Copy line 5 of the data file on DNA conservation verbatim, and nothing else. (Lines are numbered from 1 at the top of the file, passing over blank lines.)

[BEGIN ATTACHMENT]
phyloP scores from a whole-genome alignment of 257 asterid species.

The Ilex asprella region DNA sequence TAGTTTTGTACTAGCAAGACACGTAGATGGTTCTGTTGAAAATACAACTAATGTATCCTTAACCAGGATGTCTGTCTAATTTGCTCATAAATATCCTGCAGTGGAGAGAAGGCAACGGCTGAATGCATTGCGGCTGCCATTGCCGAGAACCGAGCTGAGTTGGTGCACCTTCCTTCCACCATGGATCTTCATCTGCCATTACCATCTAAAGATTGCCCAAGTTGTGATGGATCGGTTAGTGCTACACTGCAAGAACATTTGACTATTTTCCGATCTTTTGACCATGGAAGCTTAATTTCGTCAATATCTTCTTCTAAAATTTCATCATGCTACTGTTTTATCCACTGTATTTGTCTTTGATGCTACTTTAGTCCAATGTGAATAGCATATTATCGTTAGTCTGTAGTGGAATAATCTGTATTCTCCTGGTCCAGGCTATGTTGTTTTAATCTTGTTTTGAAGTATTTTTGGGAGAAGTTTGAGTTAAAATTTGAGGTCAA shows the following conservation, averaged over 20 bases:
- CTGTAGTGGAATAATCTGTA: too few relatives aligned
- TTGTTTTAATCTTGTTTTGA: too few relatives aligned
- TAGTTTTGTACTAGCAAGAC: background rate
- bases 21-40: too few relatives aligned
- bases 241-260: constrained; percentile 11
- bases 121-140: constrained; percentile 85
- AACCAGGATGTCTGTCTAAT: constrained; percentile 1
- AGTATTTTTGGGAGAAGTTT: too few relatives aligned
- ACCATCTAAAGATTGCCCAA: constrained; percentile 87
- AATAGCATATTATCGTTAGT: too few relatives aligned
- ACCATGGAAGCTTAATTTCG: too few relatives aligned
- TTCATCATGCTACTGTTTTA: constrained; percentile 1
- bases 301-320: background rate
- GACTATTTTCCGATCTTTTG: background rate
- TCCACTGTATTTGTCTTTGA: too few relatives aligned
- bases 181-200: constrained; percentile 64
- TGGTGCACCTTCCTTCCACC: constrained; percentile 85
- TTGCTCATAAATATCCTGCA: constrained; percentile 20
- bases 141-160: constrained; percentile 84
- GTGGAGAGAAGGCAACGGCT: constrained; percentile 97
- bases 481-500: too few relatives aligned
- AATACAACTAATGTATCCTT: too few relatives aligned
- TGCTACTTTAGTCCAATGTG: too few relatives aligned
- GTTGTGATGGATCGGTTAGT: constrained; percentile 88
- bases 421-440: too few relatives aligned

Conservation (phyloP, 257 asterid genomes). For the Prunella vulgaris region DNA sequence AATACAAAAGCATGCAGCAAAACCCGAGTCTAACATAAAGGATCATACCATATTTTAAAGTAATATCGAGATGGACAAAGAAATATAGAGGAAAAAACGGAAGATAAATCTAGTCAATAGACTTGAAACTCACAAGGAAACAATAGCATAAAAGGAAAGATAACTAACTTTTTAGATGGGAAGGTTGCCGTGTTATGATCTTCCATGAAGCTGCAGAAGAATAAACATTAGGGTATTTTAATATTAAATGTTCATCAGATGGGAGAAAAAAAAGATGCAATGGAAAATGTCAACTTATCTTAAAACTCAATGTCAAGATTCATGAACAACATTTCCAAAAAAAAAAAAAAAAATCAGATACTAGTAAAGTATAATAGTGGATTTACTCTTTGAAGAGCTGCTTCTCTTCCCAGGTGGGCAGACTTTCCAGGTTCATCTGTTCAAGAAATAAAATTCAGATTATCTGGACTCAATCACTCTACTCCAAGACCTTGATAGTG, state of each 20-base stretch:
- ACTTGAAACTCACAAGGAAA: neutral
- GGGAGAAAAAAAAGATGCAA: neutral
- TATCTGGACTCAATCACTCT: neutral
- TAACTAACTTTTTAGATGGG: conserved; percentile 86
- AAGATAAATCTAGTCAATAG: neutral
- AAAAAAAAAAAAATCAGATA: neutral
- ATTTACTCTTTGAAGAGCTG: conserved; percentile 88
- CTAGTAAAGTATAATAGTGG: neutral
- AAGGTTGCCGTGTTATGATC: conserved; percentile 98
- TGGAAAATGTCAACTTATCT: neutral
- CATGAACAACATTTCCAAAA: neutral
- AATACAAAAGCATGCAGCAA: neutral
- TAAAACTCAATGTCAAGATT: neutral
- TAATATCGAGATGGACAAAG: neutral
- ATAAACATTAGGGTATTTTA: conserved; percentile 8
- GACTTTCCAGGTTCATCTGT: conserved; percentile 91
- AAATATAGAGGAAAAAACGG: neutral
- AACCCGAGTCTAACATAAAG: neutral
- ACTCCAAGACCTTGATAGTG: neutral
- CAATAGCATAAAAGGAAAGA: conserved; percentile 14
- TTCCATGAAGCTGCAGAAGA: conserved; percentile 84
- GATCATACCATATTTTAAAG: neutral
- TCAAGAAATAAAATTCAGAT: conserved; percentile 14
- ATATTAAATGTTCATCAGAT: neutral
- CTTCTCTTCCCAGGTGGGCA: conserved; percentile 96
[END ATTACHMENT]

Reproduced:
- TAGTTTTGTACTAGCAAGAC: background rate